The result was a report, called “Don’t Waste This Opportunity,” delivered to City Hall in March 2014. It listed a set of short-, medium- and long-term policy recommendations for reaching 50 percent diversion by 2020, 75 percent by 2030 and zero waste by 2040. Contributions from so many stakeholders across the community strongly influenced the policy landscape and provided a solid foundation for discussing alternatives. The report also showcased the widespread local expertise, with industry, academic, institutional and municipal waste people willing to contribute and move forward the goal of zero waste in Boston.
Meanwhile, members of BRC groups representing mostly low-income black and Latino workers got together and decided they wanted to put all this talk into action. The coalition secured a grant to pilot Boston’s first worker-owned waste diversion cooperative, and now, four years later, a promising organics diversion business called Cooperative Energy Recycling and Organics, or CERO (Spanish for “zero”), is turning heads around the country as a successful example of the potential in this sector.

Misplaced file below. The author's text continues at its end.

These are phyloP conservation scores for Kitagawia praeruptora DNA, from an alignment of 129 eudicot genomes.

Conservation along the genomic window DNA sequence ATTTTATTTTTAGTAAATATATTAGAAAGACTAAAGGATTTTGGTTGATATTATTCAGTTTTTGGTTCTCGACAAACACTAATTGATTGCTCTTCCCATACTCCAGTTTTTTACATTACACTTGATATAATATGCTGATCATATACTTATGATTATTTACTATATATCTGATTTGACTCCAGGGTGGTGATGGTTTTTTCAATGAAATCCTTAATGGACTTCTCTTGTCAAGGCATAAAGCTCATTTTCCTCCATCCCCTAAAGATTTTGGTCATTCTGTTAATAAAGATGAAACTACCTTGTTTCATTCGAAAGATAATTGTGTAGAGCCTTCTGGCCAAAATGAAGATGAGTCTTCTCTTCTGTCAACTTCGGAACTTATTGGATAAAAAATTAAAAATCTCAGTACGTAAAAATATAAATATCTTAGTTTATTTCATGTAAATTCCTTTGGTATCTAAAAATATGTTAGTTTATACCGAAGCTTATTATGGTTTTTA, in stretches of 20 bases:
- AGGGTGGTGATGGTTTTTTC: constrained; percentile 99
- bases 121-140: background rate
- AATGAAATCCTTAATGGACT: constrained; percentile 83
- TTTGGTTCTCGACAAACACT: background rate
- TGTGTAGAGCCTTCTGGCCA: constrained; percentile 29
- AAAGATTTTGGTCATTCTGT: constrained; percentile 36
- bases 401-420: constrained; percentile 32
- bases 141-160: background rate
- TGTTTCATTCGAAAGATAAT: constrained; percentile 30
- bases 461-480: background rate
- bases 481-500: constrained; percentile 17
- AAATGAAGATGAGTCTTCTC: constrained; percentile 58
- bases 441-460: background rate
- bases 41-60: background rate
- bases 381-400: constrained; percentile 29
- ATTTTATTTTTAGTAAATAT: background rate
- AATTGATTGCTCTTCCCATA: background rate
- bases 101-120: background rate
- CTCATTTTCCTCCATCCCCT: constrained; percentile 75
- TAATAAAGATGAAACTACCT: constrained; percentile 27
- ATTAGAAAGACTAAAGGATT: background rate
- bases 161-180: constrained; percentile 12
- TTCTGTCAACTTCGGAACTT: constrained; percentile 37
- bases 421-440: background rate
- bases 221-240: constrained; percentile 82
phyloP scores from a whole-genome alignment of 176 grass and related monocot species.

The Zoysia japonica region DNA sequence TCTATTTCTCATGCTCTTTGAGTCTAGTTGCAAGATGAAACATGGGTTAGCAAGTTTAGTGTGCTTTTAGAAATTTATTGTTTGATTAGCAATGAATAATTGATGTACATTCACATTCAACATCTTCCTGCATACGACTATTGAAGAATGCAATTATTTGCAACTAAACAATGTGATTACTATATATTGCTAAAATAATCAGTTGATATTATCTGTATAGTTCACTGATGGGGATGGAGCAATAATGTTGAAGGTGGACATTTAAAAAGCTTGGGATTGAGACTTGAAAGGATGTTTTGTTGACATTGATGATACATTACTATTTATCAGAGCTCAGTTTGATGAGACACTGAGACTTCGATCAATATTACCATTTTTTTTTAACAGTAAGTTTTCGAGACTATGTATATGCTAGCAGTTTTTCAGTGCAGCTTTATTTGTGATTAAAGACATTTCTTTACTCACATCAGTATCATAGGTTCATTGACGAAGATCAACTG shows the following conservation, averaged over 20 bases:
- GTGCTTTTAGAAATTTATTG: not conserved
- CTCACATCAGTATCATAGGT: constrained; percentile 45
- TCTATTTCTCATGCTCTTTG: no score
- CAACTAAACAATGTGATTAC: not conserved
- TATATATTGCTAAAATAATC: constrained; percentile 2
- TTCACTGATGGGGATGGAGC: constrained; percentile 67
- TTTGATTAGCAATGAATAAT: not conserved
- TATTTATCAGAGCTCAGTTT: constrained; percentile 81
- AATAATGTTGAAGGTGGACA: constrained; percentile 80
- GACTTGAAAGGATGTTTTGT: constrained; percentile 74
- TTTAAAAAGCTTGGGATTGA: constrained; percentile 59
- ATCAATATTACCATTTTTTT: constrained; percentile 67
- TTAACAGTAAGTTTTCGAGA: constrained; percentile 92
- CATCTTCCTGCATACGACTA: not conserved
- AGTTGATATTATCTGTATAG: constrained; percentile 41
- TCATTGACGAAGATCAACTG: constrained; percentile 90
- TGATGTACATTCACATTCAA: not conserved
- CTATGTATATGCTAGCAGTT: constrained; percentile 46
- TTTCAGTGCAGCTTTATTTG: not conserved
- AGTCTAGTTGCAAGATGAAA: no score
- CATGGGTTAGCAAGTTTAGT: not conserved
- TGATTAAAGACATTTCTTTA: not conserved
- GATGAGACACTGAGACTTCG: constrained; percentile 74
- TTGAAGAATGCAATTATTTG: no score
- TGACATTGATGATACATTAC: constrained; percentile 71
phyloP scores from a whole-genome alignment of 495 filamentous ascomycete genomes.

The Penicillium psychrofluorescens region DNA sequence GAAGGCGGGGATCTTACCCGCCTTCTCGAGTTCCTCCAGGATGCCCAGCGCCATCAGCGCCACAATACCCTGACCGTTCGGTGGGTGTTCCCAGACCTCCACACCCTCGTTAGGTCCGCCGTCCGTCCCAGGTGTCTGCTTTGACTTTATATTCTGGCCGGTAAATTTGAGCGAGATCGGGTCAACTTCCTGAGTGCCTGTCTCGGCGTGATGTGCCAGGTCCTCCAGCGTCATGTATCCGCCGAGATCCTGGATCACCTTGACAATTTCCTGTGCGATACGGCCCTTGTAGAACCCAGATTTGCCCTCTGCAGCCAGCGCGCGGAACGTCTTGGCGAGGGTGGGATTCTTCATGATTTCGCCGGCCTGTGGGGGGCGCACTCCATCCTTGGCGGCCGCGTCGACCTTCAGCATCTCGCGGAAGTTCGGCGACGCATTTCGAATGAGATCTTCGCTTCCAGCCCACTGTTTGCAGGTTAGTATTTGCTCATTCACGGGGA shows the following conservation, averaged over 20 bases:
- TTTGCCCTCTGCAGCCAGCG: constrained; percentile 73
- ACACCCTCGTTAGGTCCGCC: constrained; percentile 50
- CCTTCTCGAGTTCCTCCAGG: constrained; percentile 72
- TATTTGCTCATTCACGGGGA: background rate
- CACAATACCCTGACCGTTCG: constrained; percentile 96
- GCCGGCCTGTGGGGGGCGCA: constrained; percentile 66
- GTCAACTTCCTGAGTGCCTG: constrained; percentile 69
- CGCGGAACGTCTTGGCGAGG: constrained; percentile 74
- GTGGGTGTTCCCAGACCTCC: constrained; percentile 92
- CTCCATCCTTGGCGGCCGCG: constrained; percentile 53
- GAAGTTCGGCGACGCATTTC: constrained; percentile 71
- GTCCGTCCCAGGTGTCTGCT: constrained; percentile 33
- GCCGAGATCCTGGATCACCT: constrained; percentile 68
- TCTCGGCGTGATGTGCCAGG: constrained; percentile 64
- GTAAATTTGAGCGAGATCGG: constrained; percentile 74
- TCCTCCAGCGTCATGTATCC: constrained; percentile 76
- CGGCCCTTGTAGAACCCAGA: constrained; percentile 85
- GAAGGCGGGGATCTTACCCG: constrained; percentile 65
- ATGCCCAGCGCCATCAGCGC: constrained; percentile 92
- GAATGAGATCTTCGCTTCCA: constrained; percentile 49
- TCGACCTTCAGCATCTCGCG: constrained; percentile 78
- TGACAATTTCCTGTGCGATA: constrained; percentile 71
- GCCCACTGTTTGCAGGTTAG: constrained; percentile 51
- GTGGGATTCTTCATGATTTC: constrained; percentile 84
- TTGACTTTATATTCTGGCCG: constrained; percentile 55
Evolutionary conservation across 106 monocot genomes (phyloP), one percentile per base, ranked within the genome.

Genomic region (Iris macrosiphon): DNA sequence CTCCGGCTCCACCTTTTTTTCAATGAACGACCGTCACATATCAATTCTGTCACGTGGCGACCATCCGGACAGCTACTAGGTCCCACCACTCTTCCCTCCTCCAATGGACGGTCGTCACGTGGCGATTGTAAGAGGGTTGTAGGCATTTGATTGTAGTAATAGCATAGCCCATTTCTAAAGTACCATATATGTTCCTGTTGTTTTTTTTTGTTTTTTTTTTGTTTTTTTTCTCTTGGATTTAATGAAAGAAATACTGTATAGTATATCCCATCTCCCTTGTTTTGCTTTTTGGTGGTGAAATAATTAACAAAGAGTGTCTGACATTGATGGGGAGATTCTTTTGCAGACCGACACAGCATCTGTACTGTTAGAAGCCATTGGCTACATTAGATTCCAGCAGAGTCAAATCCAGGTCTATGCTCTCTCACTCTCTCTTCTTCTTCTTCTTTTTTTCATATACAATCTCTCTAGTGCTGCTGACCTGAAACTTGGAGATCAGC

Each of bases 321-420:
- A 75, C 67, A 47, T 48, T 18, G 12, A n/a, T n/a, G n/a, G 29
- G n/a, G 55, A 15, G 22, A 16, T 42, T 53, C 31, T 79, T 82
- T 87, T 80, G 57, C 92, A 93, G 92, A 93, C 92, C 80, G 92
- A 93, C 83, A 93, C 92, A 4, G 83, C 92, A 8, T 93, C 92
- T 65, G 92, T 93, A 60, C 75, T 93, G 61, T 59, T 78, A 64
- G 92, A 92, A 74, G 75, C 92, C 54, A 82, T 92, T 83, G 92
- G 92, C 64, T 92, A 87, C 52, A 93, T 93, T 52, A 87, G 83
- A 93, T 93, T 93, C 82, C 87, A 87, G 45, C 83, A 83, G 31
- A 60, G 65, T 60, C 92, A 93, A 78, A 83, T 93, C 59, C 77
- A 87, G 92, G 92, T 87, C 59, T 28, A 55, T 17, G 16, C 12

CERO raised capital using innovative community financing methods, including a direct public offering, in which 83 people purchased $350,000 in dividend-paying shares. CERO now provides seven living-wage, worker-owner positions to local residents, who collect commercial food waste, then return the composted soil to local urban farms. Those farms then supply local responsible restaurants, embodying the circular economy that BRC envisions.
“Residents in Boston’s communities of color are acting on the potential for innovation in local circular, zero waste economies that build resilience, local wealth and cooperative ownership,” said Lor Holmes, CERO general manager and worker-owner. “The CERO co-op is but one example of what is possible when we reimagine a world where we don’t have to import our food or export our waste.”
BRC, meanwhile, jumped at the chance to facilitate the participation of key city departments needed to move a planning process forward. GAIA made possible a trip for Boston Public Works staff to head to San Francisco and see first-hand the successes of a city that has long been a leader in waste diversion.
After a new mayor, Marty Walsh, was installed in 2014, the campaign developed mutual trust and found city staff were willing to work with outsiders on a potentially far-reaching zero waste planning process and policy framework. Organizers identified many other city departments with a potential stake in waste policy, including Economic Development, Housing, Schools, Public Health and others, and got to work cementing those connections.